QUESTION: Are you saying he didn't raise it yesterday?
MR. BOUCHER: No, I'm not saying that.
QUESTION: Are you prepared to give any money --
MR. BOUCHER: I'm not going to predict anything at this point.
Okay. Same or different?
MR. BOUCHER: Okay.
QUESTION: Israeli Justice Minister acknowledged that there are a serious difference between Israel and the U.S. over Jewish settlements expansion. How will you deal with this difference?
MR. BOUCHER: I think we'll make -- we'll deal with this by continuing to make very clear our views. The President made clear our views yesterday again in his cabinet meeting talking about support for the roadmap and the fact that the roadmap calls for no expansion of settlements. So the United States has been very clear on this and we'll continue to be clear on it.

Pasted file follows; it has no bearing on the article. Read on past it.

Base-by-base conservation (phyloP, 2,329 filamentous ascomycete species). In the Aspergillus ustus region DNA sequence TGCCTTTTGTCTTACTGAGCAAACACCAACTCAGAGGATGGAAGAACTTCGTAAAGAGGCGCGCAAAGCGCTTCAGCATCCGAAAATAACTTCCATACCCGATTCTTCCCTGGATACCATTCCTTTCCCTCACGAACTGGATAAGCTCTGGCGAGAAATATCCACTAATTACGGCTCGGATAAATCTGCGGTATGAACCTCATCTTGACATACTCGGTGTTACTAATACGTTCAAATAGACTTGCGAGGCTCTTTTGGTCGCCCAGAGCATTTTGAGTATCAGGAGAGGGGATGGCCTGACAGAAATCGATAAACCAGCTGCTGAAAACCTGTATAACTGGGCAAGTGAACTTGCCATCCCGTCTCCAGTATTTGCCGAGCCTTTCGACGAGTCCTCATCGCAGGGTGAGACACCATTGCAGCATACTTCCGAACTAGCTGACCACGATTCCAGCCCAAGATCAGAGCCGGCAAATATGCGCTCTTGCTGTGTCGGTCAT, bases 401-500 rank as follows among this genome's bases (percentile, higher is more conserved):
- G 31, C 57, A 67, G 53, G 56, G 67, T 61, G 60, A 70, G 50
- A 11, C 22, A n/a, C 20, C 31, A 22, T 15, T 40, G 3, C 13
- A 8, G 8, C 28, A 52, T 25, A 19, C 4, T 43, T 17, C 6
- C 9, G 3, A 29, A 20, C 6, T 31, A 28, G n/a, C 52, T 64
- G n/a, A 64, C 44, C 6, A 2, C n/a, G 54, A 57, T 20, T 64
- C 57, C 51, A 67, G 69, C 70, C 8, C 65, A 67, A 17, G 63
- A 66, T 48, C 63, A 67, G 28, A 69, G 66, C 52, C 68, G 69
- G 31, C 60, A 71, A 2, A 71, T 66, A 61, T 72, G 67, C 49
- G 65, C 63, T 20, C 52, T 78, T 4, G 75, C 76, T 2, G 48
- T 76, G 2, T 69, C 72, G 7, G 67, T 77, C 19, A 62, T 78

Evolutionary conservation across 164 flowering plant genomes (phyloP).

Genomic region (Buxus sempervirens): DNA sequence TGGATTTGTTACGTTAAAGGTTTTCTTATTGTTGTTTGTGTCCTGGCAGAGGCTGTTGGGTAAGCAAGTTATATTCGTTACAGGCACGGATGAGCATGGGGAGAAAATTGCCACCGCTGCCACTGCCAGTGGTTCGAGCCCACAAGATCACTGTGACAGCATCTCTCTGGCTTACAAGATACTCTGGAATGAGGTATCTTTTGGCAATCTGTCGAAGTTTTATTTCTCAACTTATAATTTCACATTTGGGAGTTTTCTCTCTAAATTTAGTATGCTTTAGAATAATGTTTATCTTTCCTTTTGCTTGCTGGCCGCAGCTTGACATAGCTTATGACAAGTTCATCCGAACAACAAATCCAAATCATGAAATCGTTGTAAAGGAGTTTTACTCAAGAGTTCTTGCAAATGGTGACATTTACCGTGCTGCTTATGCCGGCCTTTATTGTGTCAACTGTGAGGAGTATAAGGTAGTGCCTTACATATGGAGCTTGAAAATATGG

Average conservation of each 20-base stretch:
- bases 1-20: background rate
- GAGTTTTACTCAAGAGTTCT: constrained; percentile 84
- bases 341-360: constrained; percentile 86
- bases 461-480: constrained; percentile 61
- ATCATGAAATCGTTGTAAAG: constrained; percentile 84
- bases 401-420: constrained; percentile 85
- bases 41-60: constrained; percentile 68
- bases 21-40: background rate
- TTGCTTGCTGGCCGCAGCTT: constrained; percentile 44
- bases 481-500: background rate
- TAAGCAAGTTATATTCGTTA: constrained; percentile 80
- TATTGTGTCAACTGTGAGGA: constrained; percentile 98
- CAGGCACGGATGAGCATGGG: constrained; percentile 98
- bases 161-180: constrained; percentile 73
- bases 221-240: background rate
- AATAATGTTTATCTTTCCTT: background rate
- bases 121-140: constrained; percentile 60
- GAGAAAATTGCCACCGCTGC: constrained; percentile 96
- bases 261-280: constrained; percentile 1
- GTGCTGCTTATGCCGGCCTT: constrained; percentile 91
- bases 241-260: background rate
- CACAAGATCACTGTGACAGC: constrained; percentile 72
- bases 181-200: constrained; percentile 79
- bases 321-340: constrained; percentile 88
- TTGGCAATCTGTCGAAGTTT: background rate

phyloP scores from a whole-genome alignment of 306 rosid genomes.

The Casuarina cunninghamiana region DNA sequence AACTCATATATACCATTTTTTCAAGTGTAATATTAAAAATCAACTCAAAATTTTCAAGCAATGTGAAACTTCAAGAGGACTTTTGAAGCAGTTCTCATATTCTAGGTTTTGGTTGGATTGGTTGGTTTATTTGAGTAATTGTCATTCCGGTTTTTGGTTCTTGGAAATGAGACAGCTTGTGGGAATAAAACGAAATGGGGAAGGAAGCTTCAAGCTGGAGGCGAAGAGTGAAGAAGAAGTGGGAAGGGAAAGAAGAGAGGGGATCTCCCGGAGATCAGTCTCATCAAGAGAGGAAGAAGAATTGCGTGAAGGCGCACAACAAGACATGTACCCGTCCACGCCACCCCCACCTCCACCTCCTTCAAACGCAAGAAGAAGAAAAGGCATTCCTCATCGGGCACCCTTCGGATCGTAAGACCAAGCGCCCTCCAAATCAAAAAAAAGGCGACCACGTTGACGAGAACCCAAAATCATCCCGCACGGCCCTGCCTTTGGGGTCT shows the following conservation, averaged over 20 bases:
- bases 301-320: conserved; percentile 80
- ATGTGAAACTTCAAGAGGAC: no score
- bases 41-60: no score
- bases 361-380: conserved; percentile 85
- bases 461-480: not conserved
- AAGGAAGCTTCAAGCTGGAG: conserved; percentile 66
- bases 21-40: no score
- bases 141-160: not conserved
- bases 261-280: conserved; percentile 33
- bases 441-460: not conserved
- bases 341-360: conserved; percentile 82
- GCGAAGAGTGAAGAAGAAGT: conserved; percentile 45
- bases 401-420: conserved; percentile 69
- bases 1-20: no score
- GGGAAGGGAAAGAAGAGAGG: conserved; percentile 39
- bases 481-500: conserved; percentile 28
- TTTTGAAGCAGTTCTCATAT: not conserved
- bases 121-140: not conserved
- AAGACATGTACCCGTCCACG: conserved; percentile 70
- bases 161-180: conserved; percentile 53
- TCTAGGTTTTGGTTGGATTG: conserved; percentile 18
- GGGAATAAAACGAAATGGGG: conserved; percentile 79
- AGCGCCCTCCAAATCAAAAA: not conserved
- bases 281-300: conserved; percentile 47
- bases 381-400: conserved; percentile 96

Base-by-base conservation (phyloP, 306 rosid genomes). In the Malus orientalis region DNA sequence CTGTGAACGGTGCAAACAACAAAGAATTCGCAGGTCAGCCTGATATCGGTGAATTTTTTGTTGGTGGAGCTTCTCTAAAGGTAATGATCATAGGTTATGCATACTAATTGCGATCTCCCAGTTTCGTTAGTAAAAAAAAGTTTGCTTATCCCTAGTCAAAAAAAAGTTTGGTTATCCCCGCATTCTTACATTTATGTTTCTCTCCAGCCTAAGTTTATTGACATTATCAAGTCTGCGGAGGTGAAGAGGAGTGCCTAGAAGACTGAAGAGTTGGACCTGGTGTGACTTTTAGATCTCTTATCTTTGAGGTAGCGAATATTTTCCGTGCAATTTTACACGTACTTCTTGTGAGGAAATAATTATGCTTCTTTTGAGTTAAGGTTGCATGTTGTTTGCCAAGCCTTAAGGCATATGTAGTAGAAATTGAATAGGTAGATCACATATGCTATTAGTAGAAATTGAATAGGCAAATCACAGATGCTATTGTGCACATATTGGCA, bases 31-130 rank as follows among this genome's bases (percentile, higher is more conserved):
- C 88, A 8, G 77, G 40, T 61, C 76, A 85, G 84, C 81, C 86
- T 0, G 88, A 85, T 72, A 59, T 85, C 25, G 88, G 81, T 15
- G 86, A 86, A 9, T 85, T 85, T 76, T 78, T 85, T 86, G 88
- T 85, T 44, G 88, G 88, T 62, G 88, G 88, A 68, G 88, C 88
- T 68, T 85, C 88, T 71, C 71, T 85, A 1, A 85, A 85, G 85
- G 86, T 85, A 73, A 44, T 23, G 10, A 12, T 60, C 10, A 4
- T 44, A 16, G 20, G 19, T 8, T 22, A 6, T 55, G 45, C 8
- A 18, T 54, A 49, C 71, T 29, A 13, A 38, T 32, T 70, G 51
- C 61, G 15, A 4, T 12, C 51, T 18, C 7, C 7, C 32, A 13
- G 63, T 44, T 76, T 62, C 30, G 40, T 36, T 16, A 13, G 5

MR. BOUCHER: Yes, sir.
QUESTION: New subject. There's a report in the Yomiuri Shimbun saying that North Korea has agreed to resume six-party talks and, I believe, citing an American official who I don't think was named to back it up. Is there any reason to believe that that's accurate? Has North Korea made -- agreed to resume talks? Do you have any --
MR. BOUCHER: Not to our knowledge. We have no indication that North Korea has yet agreed to return to the table. We reiterate we remain prepared to hold the talks with no preconditions and we urge North Korea to return to the table for serious discussions so that international concerns about its nuclear programs can be resolved and so that North Korea can end its international isolation.